M-Choice UK Limited v Claimant X UKEAT/0227/11

Claimant X started with M-Choice on 1 February 2010 and was entitled to 6 months’ notice.  On 26 July she was placed on garden leave and given a letter stating that M-Choice was ending the working relationship as per 1 February 2011 at the latest.  She presented a claim for unfair dismissal on 11 January and made it clear in her ET1 that her employment was due to end on 1 February. 

On 21 January Claimant X received another letter informing her that M-Choice no longer required her to be on garden leave and her employment was being terminated that day with immediate effect.  She then amended her claim changing the date her employment ended to 21 January claiming the principal reason for her dismissal was because she had asserted a statutory right, such dismissal being automatically unfair.  At a pre-hearing review the employment judge took the view that she was bringing two separate claims of unfair dismissal.  The letter of 26 July properly construed gave her notice which took effect on 1 February, the only question was whether the letter of 21 January 2011 had the effect of bringing the effective date of termination forward.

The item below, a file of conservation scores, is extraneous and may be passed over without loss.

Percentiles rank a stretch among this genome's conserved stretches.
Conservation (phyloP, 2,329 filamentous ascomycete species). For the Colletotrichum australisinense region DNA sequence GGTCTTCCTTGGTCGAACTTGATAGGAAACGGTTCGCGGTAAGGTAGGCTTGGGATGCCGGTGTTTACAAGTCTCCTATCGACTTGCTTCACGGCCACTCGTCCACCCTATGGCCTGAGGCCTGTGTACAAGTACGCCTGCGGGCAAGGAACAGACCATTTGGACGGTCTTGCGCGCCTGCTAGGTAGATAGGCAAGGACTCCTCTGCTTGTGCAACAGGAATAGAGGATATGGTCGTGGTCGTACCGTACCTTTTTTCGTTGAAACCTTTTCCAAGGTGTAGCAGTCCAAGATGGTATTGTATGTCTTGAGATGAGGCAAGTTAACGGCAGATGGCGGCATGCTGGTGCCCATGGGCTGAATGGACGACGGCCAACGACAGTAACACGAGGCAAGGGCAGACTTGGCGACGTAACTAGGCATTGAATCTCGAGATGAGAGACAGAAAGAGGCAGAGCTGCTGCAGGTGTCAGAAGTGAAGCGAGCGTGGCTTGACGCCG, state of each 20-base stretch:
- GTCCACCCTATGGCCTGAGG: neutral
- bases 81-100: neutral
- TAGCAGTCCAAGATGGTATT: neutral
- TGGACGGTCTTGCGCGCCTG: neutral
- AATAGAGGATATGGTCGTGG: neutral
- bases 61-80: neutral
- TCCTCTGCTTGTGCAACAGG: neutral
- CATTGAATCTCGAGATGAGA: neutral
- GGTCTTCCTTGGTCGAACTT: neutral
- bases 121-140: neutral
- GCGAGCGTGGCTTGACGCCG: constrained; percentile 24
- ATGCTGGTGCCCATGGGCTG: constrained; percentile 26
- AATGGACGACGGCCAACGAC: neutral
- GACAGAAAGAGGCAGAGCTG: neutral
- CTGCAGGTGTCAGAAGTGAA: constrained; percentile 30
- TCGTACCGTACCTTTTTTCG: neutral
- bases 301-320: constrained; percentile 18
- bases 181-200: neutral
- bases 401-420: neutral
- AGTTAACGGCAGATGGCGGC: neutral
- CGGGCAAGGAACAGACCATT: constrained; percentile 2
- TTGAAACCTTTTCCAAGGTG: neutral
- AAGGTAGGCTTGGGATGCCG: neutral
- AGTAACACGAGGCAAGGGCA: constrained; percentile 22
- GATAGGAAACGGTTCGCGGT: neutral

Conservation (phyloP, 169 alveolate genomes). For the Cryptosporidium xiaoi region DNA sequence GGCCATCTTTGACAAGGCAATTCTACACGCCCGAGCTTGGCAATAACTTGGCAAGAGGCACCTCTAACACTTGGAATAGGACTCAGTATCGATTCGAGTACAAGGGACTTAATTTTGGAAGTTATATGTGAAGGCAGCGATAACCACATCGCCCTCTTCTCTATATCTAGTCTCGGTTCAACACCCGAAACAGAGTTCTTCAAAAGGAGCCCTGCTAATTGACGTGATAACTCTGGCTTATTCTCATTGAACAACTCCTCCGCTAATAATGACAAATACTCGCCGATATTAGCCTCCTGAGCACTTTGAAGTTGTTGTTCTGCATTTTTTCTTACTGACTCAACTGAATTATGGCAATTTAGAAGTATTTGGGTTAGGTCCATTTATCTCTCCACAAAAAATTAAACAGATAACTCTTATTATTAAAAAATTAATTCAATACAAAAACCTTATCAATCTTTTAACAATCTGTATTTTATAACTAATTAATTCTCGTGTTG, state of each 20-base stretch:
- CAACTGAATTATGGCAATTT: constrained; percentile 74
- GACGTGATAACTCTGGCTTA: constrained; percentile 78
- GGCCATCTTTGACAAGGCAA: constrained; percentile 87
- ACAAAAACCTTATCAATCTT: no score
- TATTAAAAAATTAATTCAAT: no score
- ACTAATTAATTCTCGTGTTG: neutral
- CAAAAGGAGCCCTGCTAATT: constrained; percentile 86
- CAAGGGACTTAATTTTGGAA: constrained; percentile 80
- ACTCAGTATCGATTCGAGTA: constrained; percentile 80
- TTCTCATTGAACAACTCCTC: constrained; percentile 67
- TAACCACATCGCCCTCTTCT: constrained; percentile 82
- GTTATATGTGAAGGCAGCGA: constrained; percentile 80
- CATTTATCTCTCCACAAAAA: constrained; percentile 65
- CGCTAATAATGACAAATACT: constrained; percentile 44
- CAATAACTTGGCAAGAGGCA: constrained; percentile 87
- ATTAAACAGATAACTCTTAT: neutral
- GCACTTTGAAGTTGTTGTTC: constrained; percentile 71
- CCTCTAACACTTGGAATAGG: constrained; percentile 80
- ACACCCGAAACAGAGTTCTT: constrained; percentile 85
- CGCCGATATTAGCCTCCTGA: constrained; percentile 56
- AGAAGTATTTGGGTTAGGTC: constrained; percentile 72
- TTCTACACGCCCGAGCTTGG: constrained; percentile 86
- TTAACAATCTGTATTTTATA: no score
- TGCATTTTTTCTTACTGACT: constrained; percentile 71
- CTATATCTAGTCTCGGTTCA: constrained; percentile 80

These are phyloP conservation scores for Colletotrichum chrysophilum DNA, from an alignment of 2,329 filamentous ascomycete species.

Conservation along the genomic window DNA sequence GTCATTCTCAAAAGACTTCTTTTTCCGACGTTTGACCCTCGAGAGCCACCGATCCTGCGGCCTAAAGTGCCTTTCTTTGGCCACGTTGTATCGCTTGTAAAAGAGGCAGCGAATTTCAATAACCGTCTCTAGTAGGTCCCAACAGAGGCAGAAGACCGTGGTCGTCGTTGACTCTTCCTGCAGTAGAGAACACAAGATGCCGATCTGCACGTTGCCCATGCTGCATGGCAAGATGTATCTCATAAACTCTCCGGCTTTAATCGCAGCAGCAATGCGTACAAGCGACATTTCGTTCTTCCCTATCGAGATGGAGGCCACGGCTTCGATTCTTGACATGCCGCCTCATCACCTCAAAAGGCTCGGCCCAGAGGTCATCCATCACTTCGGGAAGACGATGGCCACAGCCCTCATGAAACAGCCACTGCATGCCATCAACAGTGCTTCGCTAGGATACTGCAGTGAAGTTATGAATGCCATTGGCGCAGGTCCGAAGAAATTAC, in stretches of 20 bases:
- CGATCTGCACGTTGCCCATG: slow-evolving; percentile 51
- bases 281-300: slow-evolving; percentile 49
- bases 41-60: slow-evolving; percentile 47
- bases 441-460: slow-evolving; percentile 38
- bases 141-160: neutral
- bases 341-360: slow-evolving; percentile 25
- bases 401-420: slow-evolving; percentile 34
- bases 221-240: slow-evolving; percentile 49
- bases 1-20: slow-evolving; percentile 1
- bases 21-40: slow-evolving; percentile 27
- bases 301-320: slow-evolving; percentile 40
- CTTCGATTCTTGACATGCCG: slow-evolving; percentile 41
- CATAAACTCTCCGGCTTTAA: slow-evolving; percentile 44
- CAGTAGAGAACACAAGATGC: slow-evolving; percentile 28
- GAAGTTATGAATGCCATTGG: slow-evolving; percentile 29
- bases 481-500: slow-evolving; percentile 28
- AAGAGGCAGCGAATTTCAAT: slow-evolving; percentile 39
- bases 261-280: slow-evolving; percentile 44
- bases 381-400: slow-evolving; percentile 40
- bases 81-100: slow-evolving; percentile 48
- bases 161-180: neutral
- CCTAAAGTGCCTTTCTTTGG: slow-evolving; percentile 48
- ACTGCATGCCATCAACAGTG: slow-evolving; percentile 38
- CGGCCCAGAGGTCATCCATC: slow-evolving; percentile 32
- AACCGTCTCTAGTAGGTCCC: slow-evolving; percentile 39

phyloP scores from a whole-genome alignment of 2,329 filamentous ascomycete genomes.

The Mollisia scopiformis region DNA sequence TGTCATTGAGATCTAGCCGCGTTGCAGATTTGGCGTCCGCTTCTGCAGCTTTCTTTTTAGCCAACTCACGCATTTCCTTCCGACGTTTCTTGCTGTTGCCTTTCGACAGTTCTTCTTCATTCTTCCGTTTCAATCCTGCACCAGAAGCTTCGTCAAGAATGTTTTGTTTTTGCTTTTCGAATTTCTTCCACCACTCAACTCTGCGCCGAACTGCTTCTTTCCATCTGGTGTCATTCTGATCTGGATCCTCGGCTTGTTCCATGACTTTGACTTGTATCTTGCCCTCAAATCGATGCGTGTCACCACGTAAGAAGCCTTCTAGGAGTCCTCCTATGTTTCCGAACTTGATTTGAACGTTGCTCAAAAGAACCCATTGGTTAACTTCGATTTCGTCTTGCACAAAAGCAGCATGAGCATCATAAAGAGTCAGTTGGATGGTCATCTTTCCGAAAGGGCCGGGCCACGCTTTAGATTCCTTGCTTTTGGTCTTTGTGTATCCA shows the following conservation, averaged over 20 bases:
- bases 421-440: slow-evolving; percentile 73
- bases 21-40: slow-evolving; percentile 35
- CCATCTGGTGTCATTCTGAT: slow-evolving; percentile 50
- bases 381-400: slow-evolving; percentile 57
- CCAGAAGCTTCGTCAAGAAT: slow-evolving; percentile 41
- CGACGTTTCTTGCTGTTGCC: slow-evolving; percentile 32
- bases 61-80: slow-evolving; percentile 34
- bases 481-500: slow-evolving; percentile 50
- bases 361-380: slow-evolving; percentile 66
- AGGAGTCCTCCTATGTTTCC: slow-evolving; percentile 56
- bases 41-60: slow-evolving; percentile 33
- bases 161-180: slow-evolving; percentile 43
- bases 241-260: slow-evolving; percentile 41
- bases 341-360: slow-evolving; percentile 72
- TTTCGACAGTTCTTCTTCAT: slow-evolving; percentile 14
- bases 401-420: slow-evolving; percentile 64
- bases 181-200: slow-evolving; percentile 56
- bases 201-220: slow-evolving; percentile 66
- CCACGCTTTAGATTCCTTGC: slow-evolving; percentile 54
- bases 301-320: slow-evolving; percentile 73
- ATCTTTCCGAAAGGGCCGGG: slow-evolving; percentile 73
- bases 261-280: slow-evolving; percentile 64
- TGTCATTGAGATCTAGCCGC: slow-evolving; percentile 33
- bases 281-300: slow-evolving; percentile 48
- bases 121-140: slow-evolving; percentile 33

The Judge concluded that 1 February was the effective date of termination.  M-Choice appealed and the EAT allowed the appeal finding that the effective date of termination was 21 January.  The EAT proceeded on the basis that Claimant X was bringing one claim of unfair dismissal with her claim being advanced in two alternative ways.  It remitted the case to the employment tribunal for it to decide the reason for Claimant X's dismissal.  If the principal reason for her dismissal was that she had presented a claim for unfair dismissal she would not need a year’s qualifying service to bring such a claim.  If, on the other hand, the reason for her summary dismissal was something else she would need a year’s continuous service to bring her claim which she did not have. 

Key point:  Where a dismissal is with notice an employment tribunal can consider a complaint if it is presented after the notice is given but before the effective date of termination.  The fact that the tribunal had the jurisdiction to hear her complaint of unfair dismissal did not mean she had acquired the right not to be unfairly dismissed because that would depend on when she had the necessary period of qualifying service.  The date of issue of proceedings does not freeze the position on jurisdiction.